Rising obesity and older mothers are behind thousands of extra Caesarean births, experts have said.
Maternity figures show the numbers of both elected and emergency Caesarean sections have gone up despite a fall in the overall number of births.
The Royal College of Obstetricians and Gynaecologists said the figures reflect an increase in “complex births”, with obesity and age the main reasons.
The Royal College of Midwives said the rise in Caesareans was “a worry”.
More than a quarter of all babies born in England are now delivered that way.
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There were 73,551 elective – or planned – C-sections on the NHS in 2015-16, which was about 6,750 more than in 2011-12.
There was also a small rise in the number of emergency Caesarean births – up from 97,054 in 2011-12 to 99,403 in 2015-16.
What is a Caesarean birth?
Caesarean section – or C-section – is when a baby is delivered by making a surgical cut in to the abdomen and womb.
C-sections fall into two categories.
The first are called elective, or planned, C-sections. These are planned in advance, usually for medical reasons, such as a baby that is either in the wrong position or very large.
The second are emergency Caesareans, which are usually carried out because of complications during labour.
Overall, the number of conventional births has dropped from 407,031 in 2011-12 to 382,514 in 2015-16.
According to the Office of National Statistics, the average age of mothers has increased by four years in the past 40 years and in 2015 more than a fifth of all live births in England and Wales were to mothers aged over 35. Forty years earlier it was a little over one in 20.
A study by the Centre for Maternal and Child Enquiries found about 40,000 maternities each year in the UK involve women who are clinically obese.
Dr Pat O’Brien, a consultant obstetrician and spokesman for the Royal College of Obstetricians and Gynaecologists, said: “In recent years, there has been a higher number of complex births due to older maternal age and obesity and these are both associated with a number of complications, including a greater risk of miscarriage, stillbirth and a more complicated labour.”
He stressed that most “elective” Caesareans were performed for clinical reasons, rather than because it was what the mother had chosen.
‘It wasn’t going to plan’
A Caesarean section was not an easier alternative to a conventional birth for Alexandra Borrett
It brought discomfort and even hallucinations after Lucy was delivered.
Aged 32 and a keen runner, she was neither older nor overweight for a pregnant mother and had barely considered what a C-section involved.
Miss Borrett wanted a water birth at the midwife-led (now closed) Harwich Maternity Hospital but her contractions slowed, her waters did not break and there were concerns about her baby’s heartbeat.
Cutting Lucy out took seconds.
So quick, said Miss Borrett, that she did not immediately realise her baby had been born because there was no cry.
Lucy, she learned, was not breathing and Miss Borrett feared the worst.
Lucy was taken away and successfully resuscitated.
Miss Borrett, who describes the aftermath as a significant discomfort and of feeling “very swollen”, was given heavy painkillers which triggered hallucinations.
“I woke up in the middle of the night in the ward, I grabbed my baby and ran off down a corridor shouting that the hospital was on fire,” she said.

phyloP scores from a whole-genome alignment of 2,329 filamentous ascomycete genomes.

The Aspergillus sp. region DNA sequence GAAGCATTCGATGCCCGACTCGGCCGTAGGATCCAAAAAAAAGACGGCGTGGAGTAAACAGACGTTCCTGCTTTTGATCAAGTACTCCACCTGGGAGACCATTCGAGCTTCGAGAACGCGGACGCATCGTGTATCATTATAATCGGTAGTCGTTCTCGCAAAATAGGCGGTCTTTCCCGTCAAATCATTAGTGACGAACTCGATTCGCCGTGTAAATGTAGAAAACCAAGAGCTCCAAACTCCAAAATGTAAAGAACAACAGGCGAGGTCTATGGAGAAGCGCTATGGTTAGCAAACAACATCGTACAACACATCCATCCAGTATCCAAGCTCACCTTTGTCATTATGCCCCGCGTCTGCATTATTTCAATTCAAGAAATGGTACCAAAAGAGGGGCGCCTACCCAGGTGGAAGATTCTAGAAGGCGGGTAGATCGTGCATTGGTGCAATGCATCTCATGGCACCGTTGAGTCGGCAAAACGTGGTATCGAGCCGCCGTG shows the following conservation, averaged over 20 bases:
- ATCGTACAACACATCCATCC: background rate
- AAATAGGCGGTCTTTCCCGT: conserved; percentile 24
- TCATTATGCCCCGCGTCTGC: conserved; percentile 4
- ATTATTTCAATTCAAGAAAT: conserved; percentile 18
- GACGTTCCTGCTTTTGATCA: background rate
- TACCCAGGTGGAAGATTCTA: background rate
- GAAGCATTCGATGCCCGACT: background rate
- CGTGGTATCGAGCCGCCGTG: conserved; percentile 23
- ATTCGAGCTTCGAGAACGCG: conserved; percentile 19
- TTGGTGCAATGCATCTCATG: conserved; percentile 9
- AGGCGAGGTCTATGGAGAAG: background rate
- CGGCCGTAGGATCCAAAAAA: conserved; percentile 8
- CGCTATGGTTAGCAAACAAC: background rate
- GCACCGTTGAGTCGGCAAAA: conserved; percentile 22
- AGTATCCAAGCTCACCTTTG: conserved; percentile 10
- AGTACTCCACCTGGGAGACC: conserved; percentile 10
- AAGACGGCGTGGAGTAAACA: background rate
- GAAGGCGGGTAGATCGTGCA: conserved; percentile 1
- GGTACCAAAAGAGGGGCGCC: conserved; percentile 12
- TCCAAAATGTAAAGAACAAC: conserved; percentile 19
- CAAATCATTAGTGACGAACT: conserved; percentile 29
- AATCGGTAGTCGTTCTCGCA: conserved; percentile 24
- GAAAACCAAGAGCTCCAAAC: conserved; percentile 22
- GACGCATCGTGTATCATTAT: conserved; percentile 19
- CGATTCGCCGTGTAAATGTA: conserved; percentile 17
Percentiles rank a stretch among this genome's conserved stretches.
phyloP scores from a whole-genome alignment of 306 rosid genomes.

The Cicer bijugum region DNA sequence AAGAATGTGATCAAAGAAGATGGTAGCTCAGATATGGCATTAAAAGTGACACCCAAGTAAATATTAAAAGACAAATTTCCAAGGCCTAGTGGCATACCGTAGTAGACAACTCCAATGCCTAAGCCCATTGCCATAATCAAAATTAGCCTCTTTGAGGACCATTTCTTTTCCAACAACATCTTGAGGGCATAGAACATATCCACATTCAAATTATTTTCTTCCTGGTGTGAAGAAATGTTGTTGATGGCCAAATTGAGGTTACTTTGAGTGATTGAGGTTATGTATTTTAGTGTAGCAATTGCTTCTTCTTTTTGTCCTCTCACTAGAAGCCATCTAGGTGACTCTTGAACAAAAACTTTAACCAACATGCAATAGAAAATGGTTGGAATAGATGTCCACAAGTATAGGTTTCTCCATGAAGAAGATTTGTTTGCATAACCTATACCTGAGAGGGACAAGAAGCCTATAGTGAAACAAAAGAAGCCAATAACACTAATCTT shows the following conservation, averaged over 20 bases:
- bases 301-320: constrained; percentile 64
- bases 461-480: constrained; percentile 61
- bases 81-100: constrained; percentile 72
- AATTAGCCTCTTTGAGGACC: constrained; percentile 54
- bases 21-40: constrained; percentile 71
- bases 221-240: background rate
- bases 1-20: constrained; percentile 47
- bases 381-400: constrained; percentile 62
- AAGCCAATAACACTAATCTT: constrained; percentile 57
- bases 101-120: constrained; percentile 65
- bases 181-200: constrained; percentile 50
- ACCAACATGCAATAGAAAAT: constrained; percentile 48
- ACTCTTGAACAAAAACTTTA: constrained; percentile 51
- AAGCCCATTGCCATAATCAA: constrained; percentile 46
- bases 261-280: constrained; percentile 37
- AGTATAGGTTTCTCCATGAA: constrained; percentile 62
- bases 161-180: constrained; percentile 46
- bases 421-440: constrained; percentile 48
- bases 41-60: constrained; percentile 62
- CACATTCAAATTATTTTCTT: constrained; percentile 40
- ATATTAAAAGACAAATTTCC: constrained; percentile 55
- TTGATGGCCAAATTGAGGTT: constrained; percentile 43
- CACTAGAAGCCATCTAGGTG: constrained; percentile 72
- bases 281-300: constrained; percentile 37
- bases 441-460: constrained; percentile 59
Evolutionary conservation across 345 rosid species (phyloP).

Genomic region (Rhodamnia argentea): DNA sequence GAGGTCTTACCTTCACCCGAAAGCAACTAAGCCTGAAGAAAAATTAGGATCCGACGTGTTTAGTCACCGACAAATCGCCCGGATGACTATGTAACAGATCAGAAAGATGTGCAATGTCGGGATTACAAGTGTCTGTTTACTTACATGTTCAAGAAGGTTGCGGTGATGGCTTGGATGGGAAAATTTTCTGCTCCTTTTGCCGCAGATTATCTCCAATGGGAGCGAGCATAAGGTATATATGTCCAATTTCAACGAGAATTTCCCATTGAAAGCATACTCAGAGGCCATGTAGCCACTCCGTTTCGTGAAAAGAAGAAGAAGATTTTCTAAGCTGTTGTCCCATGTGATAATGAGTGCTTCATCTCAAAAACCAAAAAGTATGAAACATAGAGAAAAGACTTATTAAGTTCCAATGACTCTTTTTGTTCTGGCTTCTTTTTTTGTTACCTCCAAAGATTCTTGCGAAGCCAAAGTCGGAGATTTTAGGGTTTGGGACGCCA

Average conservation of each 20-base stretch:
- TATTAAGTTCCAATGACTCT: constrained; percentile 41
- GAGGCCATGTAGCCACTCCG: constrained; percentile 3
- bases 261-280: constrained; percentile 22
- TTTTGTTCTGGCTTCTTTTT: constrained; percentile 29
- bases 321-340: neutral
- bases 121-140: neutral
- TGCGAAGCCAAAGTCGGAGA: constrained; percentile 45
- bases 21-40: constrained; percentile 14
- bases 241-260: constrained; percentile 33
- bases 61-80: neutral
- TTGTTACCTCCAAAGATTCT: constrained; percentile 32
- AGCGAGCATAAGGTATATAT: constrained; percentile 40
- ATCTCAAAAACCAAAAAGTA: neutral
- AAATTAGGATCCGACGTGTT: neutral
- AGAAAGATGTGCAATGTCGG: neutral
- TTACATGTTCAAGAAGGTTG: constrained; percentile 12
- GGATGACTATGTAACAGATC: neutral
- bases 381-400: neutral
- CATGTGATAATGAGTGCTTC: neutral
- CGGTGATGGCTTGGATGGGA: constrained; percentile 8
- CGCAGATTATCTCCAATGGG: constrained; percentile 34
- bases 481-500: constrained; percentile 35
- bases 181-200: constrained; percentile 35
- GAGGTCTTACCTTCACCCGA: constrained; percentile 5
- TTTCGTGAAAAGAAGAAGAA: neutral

She did not leave her house for 17 days afterwards because of the pain and even 13 months on, her scarring feels “tight”.
And she described how she initially felt as though she had “failed” by not giving birth naturally, but has since decided it was the right thing for her baby.
Although she found talking through her experience with the consultant three months after Lucy was born helpful, she said there was very little support for mothers who have to have an emergency C-section.
Miss Borrett, meanwhile, has recently completed a 10km running race and has “never been fitter”.
A spokesman for the Royal College of Midwives said: “The continued rise in Caesarean sections is a worry.
“Whilst some are needed for medical reasons we need to know why the rate is increasing, and take steps to address this.
“This issue is also linked to the rising numbers of overweight and obese pregnant women and I remain concerned about the increase in these numbers.
“These women are more likely to have a Caesarean section, and may also need additional support and care because of the potential complications that can occur in pregnancy for these women.”
The number of births involving medical equipment, such as forceps or a ventouse, has dropped from more than 85,000 in 2011-12 to 82,204 in 2015-16.
Establishing which hospitals have seen the largest increases in elected Caesareans is difficult because of recent mergers.
So while both King’s College Hospital with an apparent 665% increase and Barts Health with a 254% increase might appear to have the biggest rises, they have also absorbed two other hospitals each in the past five years, meaning the total number of births they manage have increased by similar amounts.
Queen Elizabeth Hospital (QEH) in Kings Lynn saw an increase in elective C-sections but a fall in the overall number of births over four years.
In 2011-12, 148 mothers had elected Caesareans out of 2,332 births. By 2015-16, that number was 255 out of 2,300 births.
The hospital’s chief nurse Emma Hardwick said: “Over the last five years, the QEH has seen a rise in the percentage of mothers having caesarean sections. There are a number of reasons for this increase at the trust, these include obese mothers, IVF, older mothers and changes in guidelines.
“At the QEH there have been many highly welcomed initiatives for mothers and their babies in recent years to support lowering the Caesarean section rate and give women more choice, for example homebirth and the opening of the midwifery-led unit.”